Lorna Klefsass saw how much her teenage daughter struggled with social media, so when her younger son turned 12, she decided to make him an offer: stay off social media until he was 18 and she would pay him $1,800.
“Being 12, I didn’t really have that great of a concept of money yet. So, I was like oh sick, yeah, absolutely,” Sivert Klefsass laughed to Minneapolis NBC affiliate KARE.
“Oh, I had plans," he quipped, as his mom added that he wanted to buy a car.
Despite the eventual realization that $1,800 wasn't going to get him his own set of wheels, Sivert says he stuck with it.
Lorna said she called it the "18 for 18 challenge" — and the idea came from a story she'd heard on the radio about a mom doing the same thing until her child turned 16.
She added that it was the best money she has ever spent, especially after the ordeal with her daughter.
“She got so obsessed with keeping up her Snapchat streaks that really it was affecting her mood. It was affecting her friendships,” Lorna told the TV station. “I mean, it was like an intervention. She was really, really upset, but it was not even three weeks later that she thanked us and said she was so happy to not have her phone.”
Lorna told KARE that her daughter now has a healthier relationship with social media but she was trying to save her son from the same experience with the challenge.
Sivert said that his friends mostly kept him up to date on what was going viral and who posted what on social media. He told the outlet that it was tough to feel out of the loop sometimes but he believes not having social media gave him more time to focus on school and sports.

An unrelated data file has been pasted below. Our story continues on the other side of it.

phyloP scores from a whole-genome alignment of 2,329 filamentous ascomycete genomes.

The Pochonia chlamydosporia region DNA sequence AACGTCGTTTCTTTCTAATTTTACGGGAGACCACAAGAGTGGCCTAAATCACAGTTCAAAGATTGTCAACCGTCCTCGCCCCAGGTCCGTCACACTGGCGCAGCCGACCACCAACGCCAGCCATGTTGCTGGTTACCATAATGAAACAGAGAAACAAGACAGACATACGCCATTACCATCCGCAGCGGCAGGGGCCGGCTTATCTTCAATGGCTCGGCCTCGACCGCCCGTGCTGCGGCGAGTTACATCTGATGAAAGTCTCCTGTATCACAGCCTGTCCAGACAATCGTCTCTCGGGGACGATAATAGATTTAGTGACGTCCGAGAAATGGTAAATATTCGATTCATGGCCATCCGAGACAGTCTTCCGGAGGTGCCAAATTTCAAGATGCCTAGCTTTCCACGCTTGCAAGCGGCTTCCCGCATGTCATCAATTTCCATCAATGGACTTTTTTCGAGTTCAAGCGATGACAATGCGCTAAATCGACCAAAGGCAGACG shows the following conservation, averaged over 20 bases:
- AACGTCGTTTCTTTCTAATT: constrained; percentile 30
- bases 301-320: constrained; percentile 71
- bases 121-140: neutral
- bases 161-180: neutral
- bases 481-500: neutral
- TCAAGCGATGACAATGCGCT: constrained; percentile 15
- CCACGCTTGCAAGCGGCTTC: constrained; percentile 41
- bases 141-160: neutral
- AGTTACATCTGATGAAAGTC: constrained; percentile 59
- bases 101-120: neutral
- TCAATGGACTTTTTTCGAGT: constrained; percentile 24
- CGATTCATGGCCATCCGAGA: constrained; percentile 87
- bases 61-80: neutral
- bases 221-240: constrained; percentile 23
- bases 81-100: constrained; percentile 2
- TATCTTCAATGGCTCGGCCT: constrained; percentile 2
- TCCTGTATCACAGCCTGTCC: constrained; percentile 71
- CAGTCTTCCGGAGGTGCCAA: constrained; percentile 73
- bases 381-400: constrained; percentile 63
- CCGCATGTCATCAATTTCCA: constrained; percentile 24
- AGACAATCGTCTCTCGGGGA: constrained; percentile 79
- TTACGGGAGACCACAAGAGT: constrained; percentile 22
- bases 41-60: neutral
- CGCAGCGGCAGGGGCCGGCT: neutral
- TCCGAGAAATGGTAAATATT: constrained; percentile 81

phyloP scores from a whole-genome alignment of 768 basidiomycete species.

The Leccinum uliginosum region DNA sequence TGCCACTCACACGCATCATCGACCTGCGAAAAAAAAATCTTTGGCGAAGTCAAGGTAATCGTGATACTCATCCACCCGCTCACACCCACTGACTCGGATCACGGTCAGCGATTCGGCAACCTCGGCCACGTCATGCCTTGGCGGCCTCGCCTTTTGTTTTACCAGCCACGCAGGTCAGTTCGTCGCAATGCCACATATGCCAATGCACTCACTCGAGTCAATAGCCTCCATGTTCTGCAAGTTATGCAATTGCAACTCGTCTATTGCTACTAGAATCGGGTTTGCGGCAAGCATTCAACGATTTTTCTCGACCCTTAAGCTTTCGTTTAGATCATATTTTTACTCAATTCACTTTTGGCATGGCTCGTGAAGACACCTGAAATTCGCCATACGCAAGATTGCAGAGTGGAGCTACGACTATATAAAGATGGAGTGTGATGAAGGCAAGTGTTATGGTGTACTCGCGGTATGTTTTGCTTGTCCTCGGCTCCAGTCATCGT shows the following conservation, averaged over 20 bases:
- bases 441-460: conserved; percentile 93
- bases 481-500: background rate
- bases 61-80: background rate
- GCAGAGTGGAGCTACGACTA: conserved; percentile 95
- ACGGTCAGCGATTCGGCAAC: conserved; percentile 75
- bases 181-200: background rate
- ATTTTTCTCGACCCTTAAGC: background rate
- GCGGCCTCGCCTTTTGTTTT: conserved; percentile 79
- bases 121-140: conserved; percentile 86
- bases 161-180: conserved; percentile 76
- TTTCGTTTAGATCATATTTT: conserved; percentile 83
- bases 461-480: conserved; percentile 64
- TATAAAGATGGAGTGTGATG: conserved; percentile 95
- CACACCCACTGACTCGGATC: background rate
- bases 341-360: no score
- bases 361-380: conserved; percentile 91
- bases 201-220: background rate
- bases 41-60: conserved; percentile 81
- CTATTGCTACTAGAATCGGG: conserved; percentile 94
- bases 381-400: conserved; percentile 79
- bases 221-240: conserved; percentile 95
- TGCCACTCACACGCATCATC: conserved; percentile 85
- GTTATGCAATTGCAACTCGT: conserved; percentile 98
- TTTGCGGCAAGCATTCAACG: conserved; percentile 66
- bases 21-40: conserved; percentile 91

“On the whole, I would say totally worth it," he said. "I mean, I would do it again."
That said, when Sivert turned 18, he immediately signed up for an Instagram account.
A 2019 study from Johns Hopkins found that teens who spent more than three hours a day on social media were likely to see negative mental health impacts.
The study found that adolescents who spent the most time on social media were likely to internalize problems, which can manifest in things like social withdrawal, difficulty coping with anxiety or depression or directing feelings inward.
"We cannot conclude that social media causes mental health problems, but we do think that less time on social media may be better for teens’ health," the study's lead author, Kira Riehm, said at the time.
“We need to find a better way to balance the benefits of social media with possible negative health outcomes,” Riehm said. “Setting reasonable boundaries, improving the design of social media platforms and focusing interventions on media literacy are all ways in which we can potentially find this equilibrium.”
Dr. Shannon Curry, clinical psychologist and director of the Curry Psychology Group in Orange County, California, echoed those sentiments in a previous interview with TODAY.
“The more time kids spend on social media, the more likely they are to feel depressed, to be bullied, to engage in self-harming behavior and to struggle with issues of self-esteem,” Curry said.